Friday, November 18, 2011

The buttons I’ve pushed

Outside a drab, industrial detention center, we pull in and drive up to a keypad mounted on a post in front of an electric gate. We’re merely a four-digit security code away from our rented storage unit, then merely a padlock away from all our crap we’ve come to reclaim.


The gate gives its affirmative nod – a beep – but then hesitates as if re-checking the guest list. It decides not to budge.


“Wha-? What’s the number again?” I’ve got my fingers back up on the keypad. 


“The last four digits of my old South Salem phone number,” my wife says.


How could I forget? 2-8-2-2. Thirteen years ago, those four digits represented a security code in their own right. ...

Wednesday, November 16, 2011

Warning: This column contains nudity

My friend Kurt Schmucker had a wild streak that ran like a hairline fracture through his mother’s China, out into the neighborhood and through my childhood.


That fateful day, we opened the doors to one of our hiding spots, a basement bulkhead to an American Legion hall next door to my house. Upon closing the doors tight against the daylight, Kurt pulled out a penlight, clicked it on, and handed it to me. Then he pulled out the contraband from his jacket: one of his father’s Playboy magazines he cadged from the attic. Our 10-year-old hearts thumped as we flipped through it. “Wait, go back.” “Wait, hold on.” And there they were: naked females with their mysterious body parts, fearfully and wonderfully made.




Kurt and I were not newcomers to images of naked women. By the time we had pointed that penlight beam upon the pages of Playboy we had already logged many hours down in the perpetually chilly basement of our community library where we had chiseled our way like horny-toed archeologists along the yellow, sedimentary layers of aged National Geographic magazines unearthing photo features of bare-breasted aborigines.



When we came upon those photos, we’d point, gaze, and then memorize the month and year of the issue for future reference. In retrospect, while we certainly believed we were pressing into the forbidden zone, the matter-of-fact presentations of those bare boobs of the outback provided us with no way forward. They were devoid of the sensual, mere anatomical facts.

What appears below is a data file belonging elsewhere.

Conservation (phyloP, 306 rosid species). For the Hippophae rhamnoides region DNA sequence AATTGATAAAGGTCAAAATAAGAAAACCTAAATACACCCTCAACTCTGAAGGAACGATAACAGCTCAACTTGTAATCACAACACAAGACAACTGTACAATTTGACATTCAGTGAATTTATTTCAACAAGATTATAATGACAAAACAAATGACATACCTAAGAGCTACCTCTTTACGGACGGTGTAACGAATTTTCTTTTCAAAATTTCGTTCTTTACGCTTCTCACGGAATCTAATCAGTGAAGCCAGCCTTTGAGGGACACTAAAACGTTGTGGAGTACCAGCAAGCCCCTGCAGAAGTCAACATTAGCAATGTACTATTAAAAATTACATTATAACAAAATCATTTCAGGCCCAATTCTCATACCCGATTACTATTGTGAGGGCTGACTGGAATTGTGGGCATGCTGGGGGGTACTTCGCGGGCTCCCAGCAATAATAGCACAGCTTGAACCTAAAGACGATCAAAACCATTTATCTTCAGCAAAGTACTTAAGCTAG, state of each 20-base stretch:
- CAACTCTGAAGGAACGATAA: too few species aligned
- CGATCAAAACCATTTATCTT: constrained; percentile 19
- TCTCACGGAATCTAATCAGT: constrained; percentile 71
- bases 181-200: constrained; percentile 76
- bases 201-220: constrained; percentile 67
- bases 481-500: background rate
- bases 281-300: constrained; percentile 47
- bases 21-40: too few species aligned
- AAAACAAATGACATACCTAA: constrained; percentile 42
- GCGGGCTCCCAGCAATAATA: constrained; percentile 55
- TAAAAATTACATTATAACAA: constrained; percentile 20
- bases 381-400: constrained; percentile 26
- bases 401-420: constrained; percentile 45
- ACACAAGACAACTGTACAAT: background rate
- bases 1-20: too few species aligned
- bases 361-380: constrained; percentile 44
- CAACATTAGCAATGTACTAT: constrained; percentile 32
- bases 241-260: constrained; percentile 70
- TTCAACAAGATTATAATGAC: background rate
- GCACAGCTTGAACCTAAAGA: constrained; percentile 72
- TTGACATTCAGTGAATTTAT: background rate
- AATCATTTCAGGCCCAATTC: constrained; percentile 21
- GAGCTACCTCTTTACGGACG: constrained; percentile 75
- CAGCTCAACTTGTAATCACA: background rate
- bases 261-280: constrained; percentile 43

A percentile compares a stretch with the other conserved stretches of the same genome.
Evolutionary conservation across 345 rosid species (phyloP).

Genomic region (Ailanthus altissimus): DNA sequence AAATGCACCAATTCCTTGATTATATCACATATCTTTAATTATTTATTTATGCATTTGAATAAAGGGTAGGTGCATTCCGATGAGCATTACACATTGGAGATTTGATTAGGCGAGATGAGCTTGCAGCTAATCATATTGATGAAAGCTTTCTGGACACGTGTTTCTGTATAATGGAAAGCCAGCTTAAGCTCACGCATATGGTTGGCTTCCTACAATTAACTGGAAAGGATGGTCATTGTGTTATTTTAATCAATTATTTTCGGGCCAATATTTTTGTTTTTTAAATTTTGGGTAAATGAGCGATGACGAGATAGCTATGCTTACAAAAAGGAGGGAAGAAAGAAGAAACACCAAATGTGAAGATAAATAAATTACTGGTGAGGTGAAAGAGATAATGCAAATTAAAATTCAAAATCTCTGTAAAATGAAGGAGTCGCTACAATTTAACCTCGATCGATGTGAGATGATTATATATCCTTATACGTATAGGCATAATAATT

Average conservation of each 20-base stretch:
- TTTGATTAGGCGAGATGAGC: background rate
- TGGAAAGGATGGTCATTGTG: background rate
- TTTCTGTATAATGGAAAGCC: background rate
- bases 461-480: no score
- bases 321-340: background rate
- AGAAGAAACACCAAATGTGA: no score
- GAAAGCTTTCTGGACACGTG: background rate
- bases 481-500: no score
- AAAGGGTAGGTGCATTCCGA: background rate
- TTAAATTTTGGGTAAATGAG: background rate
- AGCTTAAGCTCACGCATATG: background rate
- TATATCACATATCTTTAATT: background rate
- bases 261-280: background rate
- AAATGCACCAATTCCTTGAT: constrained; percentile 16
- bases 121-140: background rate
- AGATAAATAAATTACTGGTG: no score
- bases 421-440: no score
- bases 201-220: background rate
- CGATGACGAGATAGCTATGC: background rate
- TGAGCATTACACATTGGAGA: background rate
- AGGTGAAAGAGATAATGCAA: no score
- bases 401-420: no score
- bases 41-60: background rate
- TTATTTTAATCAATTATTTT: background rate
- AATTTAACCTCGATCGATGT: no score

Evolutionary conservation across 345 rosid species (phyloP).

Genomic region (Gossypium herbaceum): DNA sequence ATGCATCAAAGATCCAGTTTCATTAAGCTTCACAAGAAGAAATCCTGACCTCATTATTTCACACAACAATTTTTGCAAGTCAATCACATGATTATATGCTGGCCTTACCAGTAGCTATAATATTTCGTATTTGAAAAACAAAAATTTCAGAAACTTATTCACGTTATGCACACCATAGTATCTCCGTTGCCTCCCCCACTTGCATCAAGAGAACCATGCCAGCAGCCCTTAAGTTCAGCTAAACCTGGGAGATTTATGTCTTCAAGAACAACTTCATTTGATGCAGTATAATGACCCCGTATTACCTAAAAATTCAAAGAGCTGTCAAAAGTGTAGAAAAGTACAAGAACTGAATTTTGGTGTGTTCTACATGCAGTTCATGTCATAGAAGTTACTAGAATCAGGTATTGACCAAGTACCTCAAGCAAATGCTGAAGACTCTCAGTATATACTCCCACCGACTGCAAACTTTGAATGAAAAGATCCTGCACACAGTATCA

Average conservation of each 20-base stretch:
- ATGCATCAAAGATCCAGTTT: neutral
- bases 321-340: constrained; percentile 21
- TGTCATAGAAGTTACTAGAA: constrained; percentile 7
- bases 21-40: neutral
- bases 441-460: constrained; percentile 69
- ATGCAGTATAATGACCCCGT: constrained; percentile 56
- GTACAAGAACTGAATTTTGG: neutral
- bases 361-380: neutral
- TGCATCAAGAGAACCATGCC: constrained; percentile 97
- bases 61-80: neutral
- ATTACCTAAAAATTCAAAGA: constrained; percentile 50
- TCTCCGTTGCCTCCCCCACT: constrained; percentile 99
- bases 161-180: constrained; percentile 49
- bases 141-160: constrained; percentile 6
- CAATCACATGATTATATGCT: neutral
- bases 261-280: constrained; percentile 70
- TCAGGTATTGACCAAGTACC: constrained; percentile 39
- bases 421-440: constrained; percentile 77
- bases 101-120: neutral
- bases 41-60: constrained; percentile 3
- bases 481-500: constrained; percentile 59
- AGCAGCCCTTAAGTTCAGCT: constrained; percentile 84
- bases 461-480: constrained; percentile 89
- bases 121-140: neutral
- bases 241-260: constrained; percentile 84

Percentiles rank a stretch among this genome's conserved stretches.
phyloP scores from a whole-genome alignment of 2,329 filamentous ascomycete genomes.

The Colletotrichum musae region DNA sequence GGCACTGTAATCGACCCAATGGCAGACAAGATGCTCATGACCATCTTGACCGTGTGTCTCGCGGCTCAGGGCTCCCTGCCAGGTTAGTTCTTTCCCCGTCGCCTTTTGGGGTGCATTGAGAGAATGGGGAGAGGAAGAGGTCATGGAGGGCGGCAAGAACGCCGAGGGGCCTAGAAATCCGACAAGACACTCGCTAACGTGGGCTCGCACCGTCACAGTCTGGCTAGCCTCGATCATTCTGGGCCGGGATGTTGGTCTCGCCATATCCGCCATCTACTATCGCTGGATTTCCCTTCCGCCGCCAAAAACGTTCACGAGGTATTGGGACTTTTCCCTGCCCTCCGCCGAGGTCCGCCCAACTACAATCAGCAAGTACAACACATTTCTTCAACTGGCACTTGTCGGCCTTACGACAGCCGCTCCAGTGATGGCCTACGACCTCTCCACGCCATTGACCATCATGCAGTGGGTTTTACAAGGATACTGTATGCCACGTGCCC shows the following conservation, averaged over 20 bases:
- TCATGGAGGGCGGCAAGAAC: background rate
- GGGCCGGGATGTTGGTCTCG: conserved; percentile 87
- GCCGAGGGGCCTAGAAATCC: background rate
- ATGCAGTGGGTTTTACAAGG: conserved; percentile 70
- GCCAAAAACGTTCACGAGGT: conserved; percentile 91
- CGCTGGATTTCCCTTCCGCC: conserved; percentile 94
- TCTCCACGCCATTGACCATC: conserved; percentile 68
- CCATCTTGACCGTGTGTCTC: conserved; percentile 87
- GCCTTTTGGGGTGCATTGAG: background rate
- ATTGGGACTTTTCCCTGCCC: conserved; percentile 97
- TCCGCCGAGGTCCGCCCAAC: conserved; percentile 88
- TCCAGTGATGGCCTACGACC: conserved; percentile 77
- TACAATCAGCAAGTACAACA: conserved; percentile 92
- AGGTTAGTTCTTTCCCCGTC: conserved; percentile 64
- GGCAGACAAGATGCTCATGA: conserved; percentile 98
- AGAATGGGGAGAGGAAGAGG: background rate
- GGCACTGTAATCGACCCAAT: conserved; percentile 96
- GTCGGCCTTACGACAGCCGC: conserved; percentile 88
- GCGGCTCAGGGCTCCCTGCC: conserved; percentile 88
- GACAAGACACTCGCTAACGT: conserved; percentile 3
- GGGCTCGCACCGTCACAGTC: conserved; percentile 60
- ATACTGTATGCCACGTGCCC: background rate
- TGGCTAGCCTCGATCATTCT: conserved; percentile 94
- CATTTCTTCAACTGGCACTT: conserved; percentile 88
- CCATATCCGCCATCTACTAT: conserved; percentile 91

Still, we’d stare, we’d giggle, but ultimately the joke was on us. Those women stared right back as if to say, “What are you looking for?” From where they came from -- the red dirt of slow-tempered survival -- a bare-breasted woman hauling a basket of papayas bore only one genus of orb worth salivating over: the papayas not the boobs. None of this registered with us. We saw boobs. Hey, look, boobs!


And for us, National Geographic boobs naturally served as gateway boobs to Playboy magazine boobs, which had nothing to do with cold anatomy and everything to do with a better life ahead, an incentive for growing up and becoming men so that we may take up residence within the hemisphere of feminine beauty and its occupants.


Not that we could have verbalized that at the time. But I do remember, even then, staring at those photos in Playboy and wishing to crawl down deeper into the darkness of that bulkhead and to somehow emerge on the other side of that camera lens so as to talk with those women to try to sort things out.


As Kurt and I flipped through the pages, from come-hither look to come-hither look, it was as if an egg had cracked in our consciousnesses. Something was hatched. Maybe this is what it feels like to take that first addictive hit of crack cocaine. Or maybe this is what Dorothy felt when she awoke to that color-saturated world, confused, enticed, trusting and not trusting as she was led onto that yellow brick road that begins in a dizzying spiral.


We covered the magazine in leaves and exited our hideout. We went out to the front lawn of the American Legion, clambered onto the World War I cannon, took aim at Mr. Synnot’s house and commenced firing imaginary artillery until everything was left in imaginary ruins. Sigmund Freud would have laughed till he peed himself.


That evening, back home, I felt shame. Shame is that exclusively human sentiment that extends back to when Adam sunk his teeth into the forbidden fruit and suddenly felt the need to privatize his privates. As you may recall, God then handcuffed Adam and that woman, Miss Eve, and gave them a lift outside of town where their misshapen desires were commanded to conform to a T-square.